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Star Wars Jedi Fallen Order: How to Make a Game Feel Like a Soulsborne Game


During my playthrough of Star Wars Jedi Fallen Order, I became immersed in the game; wondering what other planets were holding incredible yet difficult creatures to challenge. While also making comparisons to the in-game mechanics reminding me of the soulsborne series and how difficult, unforgiving, yet fun the games can be.

One of the most popular genres in gaming has to be soulsborne games or soulslike games. FromSoftware has capitalized on their success with this formula by pumping out numerous games from Dark Souls to their most recent game Elden Ring.

As shown by the number of copies sold from Demon Souls selling 1 million copies with the remake selling 1.4 million to their most recent game Elden Ring selling 12 million copies out doing Dark Souls 3 which reached 10 million copies by 2020 and Sekiro: Shadows die twice which sold 5 million copies over a year after its launch and winning game of the year in 2019. Like FromSoftware other games have used their formula in their games and these games are considered soulslike from Nioh to Lords of the Fallen to finally Star Wars Jedi Fallen Order just to name a few.

Here shows the number of copies sold with Elden Ring selling higher than most. Image from

Compared to other soulsborne games

Even though a sequel has yet to be confirmed by Respawn or EA. Many like myself are left wondering what adventures will take place for Cal and his friends. Let’s look at how the second game can make itself look and feel almost like a soulsborne game. For starters the playthrough like most soulsborne games Star Wars Jedi Fallen Order show some similarities in playthrough when it came to dying.

In Jedi Fallen Order you would lose all of your XP to whatever enemy you faced similar to the soulsborne game where if you die all of your XP that you’ve collected is gone until you eventually retrieve it. When it comes to their healing potions, they’re also similar in Star Wars Jedi Fallen Order BD-1 gives you these tiny health packs that are called stem packs similar to blood vials in Bloodborne or estus flasks in Dark Souls.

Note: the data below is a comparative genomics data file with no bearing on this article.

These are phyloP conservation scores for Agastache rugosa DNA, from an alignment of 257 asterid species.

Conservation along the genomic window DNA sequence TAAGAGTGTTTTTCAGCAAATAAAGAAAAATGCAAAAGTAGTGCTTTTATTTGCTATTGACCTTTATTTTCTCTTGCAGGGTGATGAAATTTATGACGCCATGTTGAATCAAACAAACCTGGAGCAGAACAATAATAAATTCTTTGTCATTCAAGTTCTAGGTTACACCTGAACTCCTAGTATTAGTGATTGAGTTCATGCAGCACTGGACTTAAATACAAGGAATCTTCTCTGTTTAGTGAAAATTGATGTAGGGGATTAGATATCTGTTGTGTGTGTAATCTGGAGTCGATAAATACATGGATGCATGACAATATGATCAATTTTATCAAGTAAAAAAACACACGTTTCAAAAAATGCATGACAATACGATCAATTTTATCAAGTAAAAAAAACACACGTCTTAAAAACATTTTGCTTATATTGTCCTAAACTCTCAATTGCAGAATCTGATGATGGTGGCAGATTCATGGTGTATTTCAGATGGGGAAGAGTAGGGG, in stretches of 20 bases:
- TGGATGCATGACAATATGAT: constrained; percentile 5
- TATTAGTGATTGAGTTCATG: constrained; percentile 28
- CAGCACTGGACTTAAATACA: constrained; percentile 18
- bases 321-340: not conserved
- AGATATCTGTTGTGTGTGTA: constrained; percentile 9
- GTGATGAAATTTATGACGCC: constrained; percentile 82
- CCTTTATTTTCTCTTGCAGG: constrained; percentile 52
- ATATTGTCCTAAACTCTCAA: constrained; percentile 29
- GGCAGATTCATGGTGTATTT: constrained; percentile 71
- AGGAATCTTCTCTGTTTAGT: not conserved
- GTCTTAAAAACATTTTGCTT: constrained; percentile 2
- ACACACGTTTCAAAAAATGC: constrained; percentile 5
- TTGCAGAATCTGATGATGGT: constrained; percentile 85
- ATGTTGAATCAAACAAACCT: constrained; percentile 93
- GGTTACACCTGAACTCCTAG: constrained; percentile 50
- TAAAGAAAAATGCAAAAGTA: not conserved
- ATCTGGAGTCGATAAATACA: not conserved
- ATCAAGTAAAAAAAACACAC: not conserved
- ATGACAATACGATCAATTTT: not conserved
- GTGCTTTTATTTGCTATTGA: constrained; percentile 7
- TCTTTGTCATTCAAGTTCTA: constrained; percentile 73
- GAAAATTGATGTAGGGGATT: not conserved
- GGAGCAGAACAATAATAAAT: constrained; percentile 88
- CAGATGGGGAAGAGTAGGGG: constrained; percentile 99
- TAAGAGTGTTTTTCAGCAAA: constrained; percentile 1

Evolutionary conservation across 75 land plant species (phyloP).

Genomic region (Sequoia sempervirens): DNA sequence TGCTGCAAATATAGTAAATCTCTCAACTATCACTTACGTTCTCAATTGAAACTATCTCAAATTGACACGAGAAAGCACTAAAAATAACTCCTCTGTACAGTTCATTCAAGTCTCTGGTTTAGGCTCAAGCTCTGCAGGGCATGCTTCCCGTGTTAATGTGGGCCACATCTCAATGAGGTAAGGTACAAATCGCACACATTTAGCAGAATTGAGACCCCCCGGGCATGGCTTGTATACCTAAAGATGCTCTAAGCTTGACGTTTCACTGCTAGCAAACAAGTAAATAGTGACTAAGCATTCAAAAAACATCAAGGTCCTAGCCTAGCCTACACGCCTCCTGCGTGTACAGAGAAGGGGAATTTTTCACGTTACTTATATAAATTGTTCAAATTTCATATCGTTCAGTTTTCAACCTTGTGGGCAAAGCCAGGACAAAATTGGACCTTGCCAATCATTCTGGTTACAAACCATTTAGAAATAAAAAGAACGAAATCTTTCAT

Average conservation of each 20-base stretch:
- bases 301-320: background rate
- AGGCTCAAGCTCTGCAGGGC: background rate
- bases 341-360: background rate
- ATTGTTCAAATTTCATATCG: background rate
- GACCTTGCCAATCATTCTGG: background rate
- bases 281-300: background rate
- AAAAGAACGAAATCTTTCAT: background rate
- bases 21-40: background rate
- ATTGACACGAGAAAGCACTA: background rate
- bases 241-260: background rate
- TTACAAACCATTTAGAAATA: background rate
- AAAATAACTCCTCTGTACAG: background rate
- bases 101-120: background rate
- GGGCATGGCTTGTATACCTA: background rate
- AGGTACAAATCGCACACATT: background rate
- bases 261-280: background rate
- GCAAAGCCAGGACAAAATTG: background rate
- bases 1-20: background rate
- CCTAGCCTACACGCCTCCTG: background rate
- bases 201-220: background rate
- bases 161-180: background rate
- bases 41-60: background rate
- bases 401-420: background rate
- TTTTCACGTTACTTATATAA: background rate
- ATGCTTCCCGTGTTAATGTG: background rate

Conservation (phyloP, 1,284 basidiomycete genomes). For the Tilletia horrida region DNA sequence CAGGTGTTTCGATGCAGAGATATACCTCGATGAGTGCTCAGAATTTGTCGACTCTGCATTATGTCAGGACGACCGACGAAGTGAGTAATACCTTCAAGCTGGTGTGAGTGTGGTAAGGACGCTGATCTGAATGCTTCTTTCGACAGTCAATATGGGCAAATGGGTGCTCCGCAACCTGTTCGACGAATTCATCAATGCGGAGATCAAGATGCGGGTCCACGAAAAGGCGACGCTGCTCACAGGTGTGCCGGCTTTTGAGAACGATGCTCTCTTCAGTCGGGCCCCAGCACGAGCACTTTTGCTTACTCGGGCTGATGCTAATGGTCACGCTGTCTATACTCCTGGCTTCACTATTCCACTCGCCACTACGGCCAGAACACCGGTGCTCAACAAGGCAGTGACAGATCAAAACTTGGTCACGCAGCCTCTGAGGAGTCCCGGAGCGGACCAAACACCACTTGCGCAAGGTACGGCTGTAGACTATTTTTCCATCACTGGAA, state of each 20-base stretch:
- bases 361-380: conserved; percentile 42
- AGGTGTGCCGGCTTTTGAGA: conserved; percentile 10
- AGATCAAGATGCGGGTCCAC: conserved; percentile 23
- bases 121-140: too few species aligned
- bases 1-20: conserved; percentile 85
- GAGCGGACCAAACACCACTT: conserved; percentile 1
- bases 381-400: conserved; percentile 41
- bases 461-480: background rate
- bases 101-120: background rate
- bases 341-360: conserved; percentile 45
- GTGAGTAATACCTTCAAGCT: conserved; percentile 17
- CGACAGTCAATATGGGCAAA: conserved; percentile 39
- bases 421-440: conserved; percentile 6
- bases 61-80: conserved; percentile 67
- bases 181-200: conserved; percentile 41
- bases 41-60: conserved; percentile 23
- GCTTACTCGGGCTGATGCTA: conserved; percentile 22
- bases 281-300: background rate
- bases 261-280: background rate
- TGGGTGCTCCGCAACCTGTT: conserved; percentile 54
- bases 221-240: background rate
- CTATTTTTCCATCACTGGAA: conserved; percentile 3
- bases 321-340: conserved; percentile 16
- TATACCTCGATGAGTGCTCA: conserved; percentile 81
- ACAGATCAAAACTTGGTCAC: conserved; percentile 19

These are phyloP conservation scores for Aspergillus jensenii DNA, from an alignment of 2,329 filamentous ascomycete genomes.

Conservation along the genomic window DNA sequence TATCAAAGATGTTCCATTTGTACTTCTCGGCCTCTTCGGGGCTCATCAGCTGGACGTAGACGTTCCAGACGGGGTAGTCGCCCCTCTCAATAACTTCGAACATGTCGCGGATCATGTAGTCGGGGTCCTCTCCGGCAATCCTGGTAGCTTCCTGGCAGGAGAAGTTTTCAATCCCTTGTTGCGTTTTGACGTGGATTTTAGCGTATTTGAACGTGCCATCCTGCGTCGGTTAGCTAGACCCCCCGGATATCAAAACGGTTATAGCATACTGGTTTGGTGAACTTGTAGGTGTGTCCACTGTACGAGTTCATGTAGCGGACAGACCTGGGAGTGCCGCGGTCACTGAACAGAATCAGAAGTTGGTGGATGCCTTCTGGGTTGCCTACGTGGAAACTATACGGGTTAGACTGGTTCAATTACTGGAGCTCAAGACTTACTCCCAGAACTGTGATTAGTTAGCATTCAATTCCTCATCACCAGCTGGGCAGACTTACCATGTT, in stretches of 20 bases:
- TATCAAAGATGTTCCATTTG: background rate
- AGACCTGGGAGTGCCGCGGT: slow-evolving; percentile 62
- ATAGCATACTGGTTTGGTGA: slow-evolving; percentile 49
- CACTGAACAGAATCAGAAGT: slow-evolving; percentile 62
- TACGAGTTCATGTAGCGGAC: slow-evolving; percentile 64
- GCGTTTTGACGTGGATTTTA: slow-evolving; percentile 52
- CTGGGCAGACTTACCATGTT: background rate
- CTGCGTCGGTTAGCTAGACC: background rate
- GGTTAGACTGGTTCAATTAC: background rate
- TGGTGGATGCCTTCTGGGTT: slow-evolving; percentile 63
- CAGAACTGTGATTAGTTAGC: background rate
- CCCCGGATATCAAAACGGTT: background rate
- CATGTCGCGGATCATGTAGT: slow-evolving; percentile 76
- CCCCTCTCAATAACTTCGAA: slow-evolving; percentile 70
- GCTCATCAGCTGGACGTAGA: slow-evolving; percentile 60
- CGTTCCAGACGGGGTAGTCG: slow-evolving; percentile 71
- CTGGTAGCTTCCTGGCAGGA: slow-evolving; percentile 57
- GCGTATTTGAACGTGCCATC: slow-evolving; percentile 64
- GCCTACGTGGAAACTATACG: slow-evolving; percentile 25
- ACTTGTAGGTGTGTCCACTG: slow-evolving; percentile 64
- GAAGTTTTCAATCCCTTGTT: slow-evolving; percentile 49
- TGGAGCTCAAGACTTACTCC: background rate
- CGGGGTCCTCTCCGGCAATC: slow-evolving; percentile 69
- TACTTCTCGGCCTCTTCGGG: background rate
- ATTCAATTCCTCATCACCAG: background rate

Most of the soulsborne games also emphasize the use of blocking, parrying, and studying your enemies move set in combat. By telling you when it’s time to fight and when it’s time to back off rather than diving headfirst into an area and button mashing your way through enemies. The games also follow a similar formula of strategizing because every enemy is different in these kinds of game.

Sekiro fighting the first boss Gyoubu Masataka Oniwa. Image from Attack of The Fanboy

For instance, in Sekiro Shadows Die Twice one of the early bosses you meet is called Gyoubu Masataka Oniwa and he teaches you one, if not the most essential part of the combat, when it comes to the boss fights or any fight in these kinds of games the art of deflecting. These kinds of games feature brutal combat that is also rewarding once you beat a difficult boss or enemy by giving you both XP and weapons similar to Star Wars: Jedi Fallen Order.

Although it doesn’t give you a variety of weapons besides a lightsaber that you get to customize it makes up for that with a variety of upgrades on the force that Cal uses throughout the game making combat a little bit easier than most soulsborne games.

Cal holding a blue lightsaber readying himself for combat. Image from PC Gamer.

The Games Inspiration

In the soulsborne games they are shown to have a vast majority of lore and inspiration from mythology and religion in their storytelling using their inspiration they’re able to create amazing stories with extensive lore from the environment to the enemies within the games. With Demon Souls main inspiration taken from Kings Feild with its level difficulty and overall dark atmosphere.

In Sekiro: Shadows Die Twice its inspiration is from historical Japan and Japanese folklore from the enemies to the many different locations in the game. In Dark Souls the game takes some inspiration from Kentaro Miura Berserk, same as the other soulsborne games from the armor design that’s used on Sir Artorias the Abysswalker that is from the main protagonist Guts. While bloodborne is inspired by both Bram stoker and H.P. Lovecraft.

Now with Star Wars it’s made up of many different themes and takes inspiration from many different things. For starters one of the many influences is from Flash Gordon along with a few other inspirations from cultures like on the planet Naboo most of its influence is based on Asian culture.

Same with religion taking inspiration from Christianity, Hindu, Greek mythologies, and other religious icons to create their villains. With their impressive amount of lore to pull from they could easily transition to a more soulslike game in their sequel. By creating something more soulslike it would be interesting to see the direction the next game takes since it has been shown that the franchise is more than capable of creating something similar to a soulsborne game. If you want to read more on Star Wars check out for more Star Wars related content.



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